Published on Feb 14, 2016
Shotcrete is the sprayed concrete, which was first used in Pennsylvania, USA in 1907 by Dr.Aneley. The technology is improving giving us enhanced comforts and the task is completed with a greater economy in terms of both time and investment. This innovative technology of shotcrete was introduced to make the work easier and immediate where any alterations are to be made or any architectural effects are to be enhanced.
Shortcreting has proved to be the best method for construction of curved surfaces. Domes are now much easier to construct with the advent of shotcrete technology. Tunnel linings are also becoming easy with this technology. Not only are these but there a wide range of applications where this technology has been a leading one. This technical paper includes the concept of shotcrete and how it differs from conventional concrete. It also enumerates the different types of process involved in shotcreting i.e. dry mix process and wet mix process. Advantages of shotcrete and its applications in various fields like tunneling, canals, buildings etc. are specified in detail. This paper presents an overview of shotcreteing technology along with its applications.
Unlike conventional concrete, which is first placed and then compacted in the second operation, shotcrete undergoes placement and compaction at the same time due to the force with which it is projected from the nozzle. Shotcrete is more dense, homogeneous, strong, and waterproof than is possible to obtain by any other process. For most bridges original concrete will require additional repair long before shotcrete needs repair and it suffers little detoriations. Shotcrete is not placed or contained by forms. It can be impacted onto any type or shape of surface, including vertical or overhead areas. It forms an excellent bond with the substrate and can be given a variety of surface finishes.
There are two classifications of shotcrete namely- 1. Dry process 2. Wet process They are discussed below.
Working of dry process proceeds as per the following steps:
Step1: Pre blended, dry or semi-dampened materials are placed into shotcrete equipment and metered into a hose.
Step2: Compressed air conveys materials at high velocity to the nozzle where the water is added.
Step3: Then the material is consolidated on receiving surface by high impact velocity.
The dry process can be used for any shotcreting applications from the smallest patching and sealing works to largest projects like tunnel linings, pools, canal linings or reservoirs. The maximum production achievable with dry process equipment ranges from 10-12 yards per hour of dry mix depending on the conditions. To achieve ultimate capacity it is necessary to use 2”-2.5” hose and larger compressors. Most applications have production rates of 2-6 cubic yards per hour of mix. Patching and sealing are done at even low rates by employing 1”-1.5” hoses. In dry process rebound and over spray should be considered.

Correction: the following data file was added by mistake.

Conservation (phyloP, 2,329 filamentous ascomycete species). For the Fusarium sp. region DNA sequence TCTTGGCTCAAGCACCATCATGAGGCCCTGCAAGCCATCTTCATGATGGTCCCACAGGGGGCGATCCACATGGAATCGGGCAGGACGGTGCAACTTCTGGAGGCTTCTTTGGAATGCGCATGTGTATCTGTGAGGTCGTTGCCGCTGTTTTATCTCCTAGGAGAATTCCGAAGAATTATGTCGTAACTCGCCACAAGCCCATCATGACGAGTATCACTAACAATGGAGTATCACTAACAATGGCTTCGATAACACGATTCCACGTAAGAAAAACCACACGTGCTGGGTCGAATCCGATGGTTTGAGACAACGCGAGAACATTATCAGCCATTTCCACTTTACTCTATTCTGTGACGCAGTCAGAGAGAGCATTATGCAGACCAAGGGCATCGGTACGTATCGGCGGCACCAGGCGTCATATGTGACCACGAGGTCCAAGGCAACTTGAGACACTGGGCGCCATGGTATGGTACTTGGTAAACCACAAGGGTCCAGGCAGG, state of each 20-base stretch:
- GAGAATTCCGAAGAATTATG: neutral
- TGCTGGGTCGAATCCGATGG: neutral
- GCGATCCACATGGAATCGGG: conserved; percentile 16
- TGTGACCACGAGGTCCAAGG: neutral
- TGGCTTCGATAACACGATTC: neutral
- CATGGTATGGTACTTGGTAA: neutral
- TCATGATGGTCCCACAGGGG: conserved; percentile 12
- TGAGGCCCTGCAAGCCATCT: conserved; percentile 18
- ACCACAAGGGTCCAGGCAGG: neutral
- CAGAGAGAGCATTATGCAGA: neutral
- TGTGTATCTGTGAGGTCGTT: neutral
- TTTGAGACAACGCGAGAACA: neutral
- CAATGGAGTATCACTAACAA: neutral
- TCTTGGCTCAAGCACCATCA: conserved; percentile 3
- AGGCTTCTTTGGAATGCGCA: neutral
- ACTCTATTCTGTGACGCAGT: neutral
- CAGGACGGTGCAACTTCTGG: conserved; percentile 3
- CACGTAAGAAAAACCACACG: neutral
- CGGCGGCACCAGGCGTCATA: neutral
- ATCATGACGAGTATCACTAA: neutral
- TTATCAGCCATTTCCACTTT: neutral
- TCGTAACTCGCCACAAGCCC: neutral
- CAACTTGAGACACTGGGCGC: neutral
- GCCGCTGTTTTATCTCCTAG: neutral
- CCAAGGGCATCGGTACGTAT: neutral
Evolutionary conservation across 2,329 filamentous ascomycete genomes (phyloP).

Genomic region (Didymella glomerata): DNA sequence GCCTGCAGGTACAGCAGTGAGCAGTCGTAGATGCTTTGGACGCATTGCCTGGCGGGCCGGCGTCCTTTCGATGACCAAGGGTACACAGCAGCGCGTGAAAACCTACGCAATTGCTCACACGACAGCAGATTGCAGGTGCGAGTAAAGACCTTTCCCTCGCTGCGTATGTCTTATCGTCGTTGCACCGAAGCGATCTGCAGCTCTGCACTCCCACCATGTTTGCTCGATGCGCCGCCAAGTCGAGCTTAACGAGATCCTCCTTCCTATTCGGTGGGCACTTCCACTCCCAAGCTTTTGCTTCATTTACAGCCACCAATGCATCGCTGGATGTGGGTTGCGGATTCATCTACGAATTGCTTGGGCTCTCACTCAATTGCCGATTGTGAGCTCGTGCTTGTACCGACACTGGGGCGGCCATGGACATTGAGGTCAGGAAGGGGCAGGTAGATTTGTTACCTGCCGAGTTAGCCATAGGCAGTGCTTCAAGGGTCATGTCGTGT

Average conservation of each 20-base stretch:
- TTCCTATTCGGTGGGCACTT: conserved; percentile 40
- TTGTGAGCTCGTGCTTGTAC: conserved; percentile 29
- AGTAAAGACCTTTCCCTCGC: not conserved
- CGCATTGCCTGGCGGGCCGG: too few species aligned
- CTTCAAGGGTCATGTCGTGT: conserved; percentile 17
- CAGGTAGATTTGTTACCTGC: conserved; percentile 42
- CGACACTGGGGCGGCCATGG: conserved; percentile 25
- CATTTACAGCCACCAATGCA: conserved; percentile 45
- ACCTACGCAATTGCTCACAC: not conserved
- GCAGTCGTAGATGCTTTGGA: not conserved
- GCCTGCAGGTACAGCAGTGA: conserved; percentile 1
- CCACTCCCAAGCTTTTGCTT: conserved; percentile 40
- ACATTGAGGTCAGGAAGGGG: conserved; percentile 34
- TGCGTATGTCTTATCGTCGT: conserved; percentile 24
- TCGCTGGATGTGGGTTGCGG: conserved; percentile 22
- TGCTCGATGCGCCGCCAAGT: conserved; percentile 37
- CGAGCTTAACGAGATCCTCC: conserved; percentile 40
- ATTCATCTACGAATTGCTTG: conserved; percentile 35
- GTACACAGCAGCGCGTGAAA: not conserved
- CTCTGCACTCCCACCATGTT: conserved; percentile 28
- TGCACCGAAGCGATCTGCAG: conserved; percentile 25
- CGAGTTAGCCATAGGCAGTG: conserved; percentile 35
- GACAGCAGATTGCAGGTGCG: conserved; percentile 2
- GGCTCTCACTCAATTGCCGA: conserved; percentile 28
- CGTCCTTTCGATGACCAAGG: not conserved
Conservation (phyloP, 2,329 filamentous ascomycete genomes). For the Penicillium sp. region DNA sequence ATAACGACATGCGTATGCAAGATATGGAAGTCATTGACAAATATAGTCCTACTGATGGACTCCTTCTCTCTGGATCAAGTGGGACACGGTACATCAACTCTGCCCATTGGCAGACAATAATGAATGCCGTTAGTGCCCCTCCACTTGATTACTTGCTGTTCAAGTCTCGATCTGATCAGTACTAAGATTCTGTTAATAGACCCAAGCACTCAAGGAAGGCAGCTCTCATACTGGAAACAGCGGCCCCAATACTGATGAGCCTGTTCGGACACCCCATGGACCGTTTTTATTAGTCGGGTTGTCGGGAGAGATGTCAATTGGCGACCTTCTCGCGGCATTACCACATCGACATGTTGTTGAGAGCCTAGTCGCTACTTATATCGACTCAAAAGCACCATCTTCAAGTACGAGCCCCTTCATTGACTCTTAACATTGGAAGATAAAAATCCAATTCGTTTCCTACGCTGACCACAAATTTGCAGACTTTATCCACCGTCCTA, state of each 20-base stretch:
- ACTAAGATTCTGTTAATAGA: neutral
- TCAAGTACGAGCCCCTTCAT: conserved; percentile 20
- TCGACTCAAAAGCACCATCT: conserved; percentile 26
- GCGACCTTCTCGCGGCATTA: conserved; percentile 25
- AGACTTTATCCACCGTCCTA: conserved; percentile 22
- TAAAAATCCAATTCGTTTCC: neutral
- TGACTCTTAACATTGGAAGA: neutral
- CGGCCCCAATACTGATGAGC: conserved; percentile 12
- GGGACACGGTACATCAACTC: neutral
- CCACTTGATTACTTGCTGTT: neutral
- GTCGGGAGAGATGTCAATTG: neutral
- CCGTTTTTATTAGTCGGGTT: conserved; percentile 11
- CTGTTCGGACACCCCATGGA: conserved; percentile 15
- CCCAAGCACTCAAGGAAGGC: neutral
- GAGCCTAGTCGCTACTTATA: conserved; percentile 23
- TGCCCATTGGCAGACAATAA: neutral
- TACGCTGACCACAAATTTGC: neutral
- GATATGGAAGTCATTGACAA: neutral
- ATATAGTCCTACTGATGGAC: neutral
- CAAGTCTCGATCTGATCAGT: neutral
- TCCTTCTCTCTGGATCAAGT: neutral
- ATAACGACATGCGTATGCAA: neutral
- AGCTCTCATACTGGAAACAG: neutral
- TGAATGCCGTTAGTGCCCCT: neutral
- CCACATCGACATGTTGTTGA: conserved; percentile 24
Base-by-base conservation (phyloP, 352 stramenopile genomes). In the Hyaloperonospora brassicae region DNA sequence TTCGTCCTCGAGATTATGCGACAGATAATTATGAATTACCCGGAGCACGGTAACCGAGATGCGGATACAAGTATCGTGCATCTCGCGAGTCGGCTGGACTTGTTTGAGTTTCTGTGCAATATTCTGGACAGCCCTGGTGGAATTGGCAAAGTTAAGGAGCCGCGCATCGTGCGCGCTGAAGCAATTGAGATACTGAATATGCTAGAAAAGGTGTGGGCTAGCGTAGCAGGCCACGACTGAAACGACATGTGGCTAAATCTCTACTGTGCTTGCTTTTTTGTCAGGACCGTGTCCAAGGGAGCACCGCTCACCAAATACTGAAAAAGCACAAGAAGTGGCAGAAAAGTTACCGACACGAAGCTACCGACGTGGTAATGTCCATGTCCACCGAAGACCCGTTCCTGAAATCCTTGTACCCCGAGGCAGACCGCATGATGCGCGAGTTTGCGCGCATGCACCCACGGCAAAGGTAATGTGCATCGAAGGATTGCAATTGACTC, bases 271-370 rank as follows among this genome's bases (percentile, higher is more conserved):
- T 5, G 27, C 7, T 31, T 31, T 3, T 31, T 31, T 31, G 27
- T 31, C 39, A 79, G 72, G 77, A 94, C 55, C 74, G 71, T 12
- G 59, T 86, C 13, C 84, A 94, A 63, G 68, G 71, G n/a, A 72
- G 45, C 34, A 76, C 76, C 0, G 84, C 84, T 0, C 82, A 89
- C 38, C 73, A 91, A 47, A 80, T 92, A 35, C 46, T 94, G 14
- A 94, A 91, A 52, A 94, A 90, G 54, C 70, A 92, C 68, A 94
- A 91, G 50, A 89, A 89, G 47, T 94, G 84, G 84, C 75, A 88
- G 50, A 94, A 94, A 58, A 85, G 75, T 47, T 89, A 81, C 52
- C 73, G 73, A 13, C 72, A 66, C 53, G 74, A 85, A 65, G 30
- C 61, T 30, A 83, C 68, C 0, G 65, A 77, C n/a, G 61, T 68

Easy start up, shutdown and clean up.
Control of materials is on site.
Nozzle man can be up to 1000ft horizontally or 500ft vertically from the gun.
Working of wet process proceeds as per the following steps:
Step1: All ingredients, including water, are thoroughly mixed and introduced into the shotcrete equipment.
Step 2: Wet material is pumped to the nozzle where compressed air is introduced to provide high velocity for placement and consolidation of the material onto the receiving surface.
Step 3: Mostly wet-process shotcreting is done with premixed mortar or small aggregate concrete.
The mix design and consistency of supply are very important in order to provide a mix with the workability or plasticity to be pumped through a small-diameter hose. Sand gradation is the same as for the dry process and for coarse aggregate mixes; 20-30 percent of 3/8" aggregate is added. Cement content will vary according to the aggregate gradation and surface area. However, most mixes contain approximately 700 pounds or more of cement.
Little or no formwork is required.
Cost effective method for placing concrete.
Ideal for irregular surface applications
Allows for easier material handling in areas with difficult access
The use of Shotcrete to build new concrete structures as well as to restore and repair existing structures is well known and documented and it is perhaps the most diverse method available for concrete construction. The use of this innovative technology is increasing day by day and procedures for its proper performance are well developed and high quality work is regularly obtained.